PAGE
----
A sea of people on Tuesday sent the Egyptian president a message loud and clear that he go -- now. Hosni Mubarak's response was an offer that fell short of that.
Mubarak said he would leave office only after his term ends, with a presidential election due in September this year. He promised to deliver political reforms, which he has studiously dodged for 30 years, in his remaining months.
Below are some questions and answers about what happens next:
Can Mubarak last until September?
It looks highly unlikely. The one call all the protesters have united around is that Mubarak must quit now and that they would not go home until their goal was achieved.
"He will leave, we are not leaving," they chanted after Mubarak spoke. Probably a million or so hit Egypt's street on Tuesday. That is a staggering turnout. Until these protests erupted on Jan 25, anti government demonstrations rarely mustered more than a few hundred. Protesters show no sign of being ready to give up now after squeezing more concessions from Mubarak in one week than he was willing to offer in 30 years.
Protesters have the numbers to paralyse the state and make Mubarak's position untenable. But one new element that adds to the mix was the sudden emergence hours after Mubarak's speech on Tuesday of small, pro Mubarak demonstrations, which state television swiftly focused on.
That suggests die hard loyalists are not willing to give up easily, and possibly not without a fight. How the military responds now may be decisive. The army pledged not to use force against protesters and said it recognised their "legitimate demands".
It had little choice, given that the police lost control of the crowds with heavy handed tactics. If the loyalists and protesters come to blows, the army could face a different dynamic and a tough choice. Either it abandons the president -- one of its number -- or squanders its popularity with the street. For now, it appears that it wants to keep the street on its side.
What happens if Mubarak is forced out?
Broadly, there are two routes this could go if Mubarak is forced aside. One route keeps the military in charge, either through installing Mubarak's newly appointed vice president, Omar Suleiman, or another commander if he proves unacceptable. The other route would involve various permutations of a transitional government, probably involving close cooperation with the military initially until elections are arranged and a fully civilian government takes office.
Can the military hold on to power?
The core of the demonstrators insist Suleiman, hastily made Mubarak's deputy as protests spun out of control, and anyone else close to Mubarak, would not be acceptable. "Hosni Mubarak, Omar Suleiman, both of you are agents of the Americans," they chanted. The view of opposition groups who have been gradually aligning as they scent victory is less clear.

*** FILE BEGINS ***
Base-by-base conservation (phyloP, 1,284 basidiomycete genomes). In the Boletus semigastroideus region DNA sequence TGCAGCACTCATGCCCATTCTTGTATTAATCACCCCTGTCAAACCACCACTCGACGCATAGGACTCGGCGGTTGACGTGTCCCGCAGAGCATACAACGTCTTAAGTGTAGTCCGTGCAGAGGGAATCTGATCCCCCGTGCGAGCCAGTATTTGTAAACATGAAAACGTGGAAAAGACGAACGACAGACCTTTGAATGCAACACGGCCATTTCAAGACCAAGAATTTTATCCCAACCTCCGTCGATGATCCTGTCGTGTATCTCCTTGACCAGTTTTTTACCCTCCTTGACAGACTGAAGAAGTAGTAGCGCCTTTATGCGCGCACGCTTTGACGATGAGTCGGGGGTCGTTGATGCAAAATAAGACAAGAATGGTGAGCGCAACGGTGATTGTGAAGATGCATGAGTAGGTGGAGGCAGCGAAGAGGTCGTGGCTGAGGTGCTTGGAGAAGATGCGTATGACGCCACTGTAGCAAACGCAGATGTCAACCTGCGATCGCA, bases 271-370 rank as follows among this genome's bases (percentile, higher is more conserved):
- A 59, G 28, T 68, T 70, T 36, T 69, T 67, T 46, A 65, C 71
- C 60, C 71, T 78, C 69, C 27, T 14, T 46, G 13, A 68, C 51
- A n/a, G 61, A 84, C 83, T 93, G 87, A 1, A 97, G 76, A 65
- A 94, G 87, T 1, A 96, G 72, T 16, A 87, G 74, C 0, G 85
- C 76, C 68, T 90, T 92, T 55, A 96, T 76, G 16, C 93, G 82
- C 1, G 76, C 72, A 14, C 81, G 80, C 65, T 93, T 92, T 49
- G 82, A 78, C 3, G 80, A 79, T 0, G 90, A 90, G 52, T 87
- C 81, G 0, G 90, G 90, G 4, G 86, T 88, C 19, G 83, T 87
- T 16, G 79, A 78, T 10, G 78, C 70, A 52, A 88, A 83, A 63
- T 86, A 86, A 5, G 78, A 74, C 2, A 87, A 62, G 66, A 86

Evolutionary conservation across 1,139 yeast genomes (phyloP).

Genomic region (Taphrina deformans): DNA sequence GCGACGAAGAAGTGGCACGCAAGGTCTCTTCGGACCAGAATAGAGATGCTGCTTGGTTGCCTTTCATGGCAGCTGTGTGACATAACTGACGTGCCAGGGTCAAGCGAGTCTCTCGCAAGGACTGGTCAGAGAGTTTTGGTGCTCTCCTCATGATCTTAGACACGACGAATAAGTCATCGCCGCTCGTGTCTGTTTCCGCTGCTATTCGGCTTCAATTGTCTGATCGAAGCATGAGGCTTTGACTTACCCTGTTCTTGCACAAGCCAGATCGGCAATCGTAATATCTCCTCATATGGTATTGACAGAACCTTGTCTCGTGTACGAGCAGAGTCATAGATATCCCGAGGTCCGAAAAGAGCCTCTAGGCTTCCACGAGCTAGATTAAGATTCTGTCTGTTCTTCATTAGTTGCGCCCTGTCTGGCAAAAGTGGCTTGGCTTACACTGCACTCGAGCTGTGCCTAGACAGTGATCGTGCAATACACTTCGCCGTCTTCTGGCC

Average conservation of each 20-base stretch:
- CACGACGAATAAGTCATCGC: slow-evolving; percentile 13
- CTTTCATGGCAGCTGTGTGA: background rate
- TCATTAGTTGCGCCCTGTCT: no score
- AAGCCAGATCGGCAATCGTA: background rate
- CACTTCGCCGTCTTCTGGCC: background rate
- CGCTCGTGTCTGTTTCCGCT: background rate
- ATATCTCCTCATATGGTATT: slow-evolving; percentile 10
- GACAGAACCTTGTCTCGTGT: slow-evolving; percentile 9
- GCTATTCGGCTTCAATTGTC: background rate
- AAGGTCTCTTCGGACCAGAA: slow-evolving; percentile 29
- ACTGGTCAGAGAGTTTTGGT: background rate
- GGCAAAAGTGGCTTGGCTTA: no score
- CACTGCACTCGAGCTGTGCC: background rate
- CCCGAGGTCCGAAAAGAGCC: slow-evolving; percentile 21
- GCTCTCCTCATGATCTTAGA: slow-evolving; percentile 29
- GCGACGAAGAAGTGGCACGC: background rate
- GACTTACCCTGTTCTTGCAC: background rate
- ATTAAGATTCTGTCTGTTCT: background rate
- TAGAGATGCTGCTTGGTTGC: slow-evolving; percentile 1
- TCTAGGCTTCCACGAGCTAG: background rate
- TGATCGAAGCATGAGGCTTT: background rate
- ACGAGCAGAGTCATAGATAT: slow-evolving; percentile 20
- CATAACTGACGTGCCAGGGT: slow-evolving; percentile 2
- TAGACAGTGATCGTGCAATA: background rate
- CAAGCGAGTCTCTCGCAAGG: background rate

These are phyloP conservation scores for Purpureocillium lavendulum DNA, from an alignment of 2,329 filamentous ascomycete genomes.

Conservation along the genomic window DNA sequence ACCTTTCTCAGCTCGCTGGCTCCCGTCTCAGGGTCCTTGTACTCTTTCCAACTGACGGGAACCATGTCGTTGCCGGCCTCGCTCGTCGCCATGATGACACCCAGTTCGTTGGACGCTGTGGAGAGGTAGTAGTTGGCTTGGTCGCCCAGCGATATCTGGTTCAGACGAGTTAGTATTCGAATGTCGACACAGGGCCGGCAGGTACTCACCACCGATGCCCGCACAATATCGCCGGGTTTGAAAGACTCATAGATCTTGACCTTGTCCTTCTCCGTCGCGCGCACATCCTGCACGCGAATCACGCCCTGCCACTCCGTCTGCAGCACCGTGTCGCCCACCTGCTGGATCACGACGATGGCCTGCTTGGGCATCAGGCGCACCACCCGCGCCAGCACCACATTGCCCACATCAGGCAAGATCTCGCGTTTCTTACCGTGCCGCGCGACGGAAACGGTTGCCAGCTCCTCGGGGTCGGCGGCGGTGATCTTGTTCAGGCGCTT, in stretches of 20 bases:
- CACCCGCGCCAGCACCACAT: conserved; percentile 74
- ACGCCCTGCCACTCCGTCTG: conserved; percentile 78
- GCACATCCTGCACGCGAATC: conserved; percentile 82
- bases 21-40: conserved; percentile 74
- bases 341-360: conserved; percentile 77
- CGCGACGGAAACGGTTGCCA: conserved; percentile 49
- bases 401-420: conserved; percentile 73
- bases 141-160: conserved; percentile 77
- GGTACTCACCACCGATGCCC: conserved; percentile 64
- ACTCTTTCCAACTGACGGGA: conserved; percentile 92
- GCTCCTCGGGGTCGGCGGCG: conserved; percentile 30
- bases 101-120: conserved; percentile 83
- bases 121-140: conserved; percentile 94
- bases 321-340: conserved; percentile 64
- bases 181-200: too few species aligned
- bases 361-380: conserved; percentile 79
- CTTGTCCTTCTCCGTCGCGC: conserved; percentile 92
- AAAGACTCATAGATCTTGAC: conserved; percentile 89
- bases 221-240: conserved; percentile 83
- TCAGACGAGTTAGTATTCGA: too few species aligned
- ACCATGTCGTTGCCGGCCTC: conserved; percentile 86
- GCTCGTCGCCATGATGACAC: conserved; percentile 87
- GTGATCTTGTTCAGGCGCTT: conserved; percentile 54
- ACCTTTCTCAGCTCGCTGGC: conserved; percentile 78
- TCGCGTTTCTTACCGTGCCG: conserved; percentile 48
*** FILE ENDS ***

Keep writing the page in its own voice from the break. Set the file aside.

Though they would not be happy with Suleiman staying as president, some include his name among those who could form a "council of trustees" in an initial transitional period to prepare for free elections. If not Suleiman, the military could try to lever another figure into the presidency; Chief of Staff Sami Enan's name often crops up. But that would be a tough stunt to pull off if the Egyptian military wants to keep on the right side of the United States and continue to receive $1.3 billion in US military aid.
Under one scenario, Egypt could follow the example of Sudan in 1985, when public unrest led to a coup and an interim military leader led Sudan to elections the next year.
If not the military then who?
Egypt's registered opposition parties have been weakened, fractured or compromised under Mubarak. Protest groups that have sprung up in recent years have proved far more nimble and have been quickly rallying as Mubarak's grip has appeared to weaken. Some influential individuals have also emerged, retired diplomat Mohamed ElBaradei or intellectual Ahmed Zewail, both Nobel Prize winners.
But their common political ground may not extend much further than their goal to oust Mubarak. They could splinter as fast as they grouped when it comes to the gritty details of drawing up policy for government. The only group with a coordinated national network that extends to the grass roots of Egyptian society is the Muslim Brotherhood.
Though it has been hammered by state security over the years, it remains a formidable force. But just how formidable is an open question. Analysts tend to put its support among the population anywhere between 20% and 40%. Actually, no one knows because there have been no free elections and reliable opinion polls to test this.
Nevertheless, the Brotherhood could mobilise masses of supporters to fill a political vacuum as opposition groups scramble to organise. That assumes the Brotherhood wants power, or at least wants it now. The group -- by necessity admittedly -- has learned to be patient.
It has set its sights on winning over the majority Muslim population to its vision of a pluralistic, democratic and Islamist state. It may not yet feel ready for government or may not want to jump in.
The next government, in the aftermath of January's unrest, will face some enormous hurdles and will have high expectations to meet. The potential for tripping up is big. Not only will any new government have to worry about gaining the confidence of business and creating jobs, it will also need to work out what to do in the Middle East peace process and decide what to do about an virtual blockade of Gaza that has earned Mubarak's government opprobrium among many in Egypt and the region.
That may be a job the Brotherhood will not want to take up now.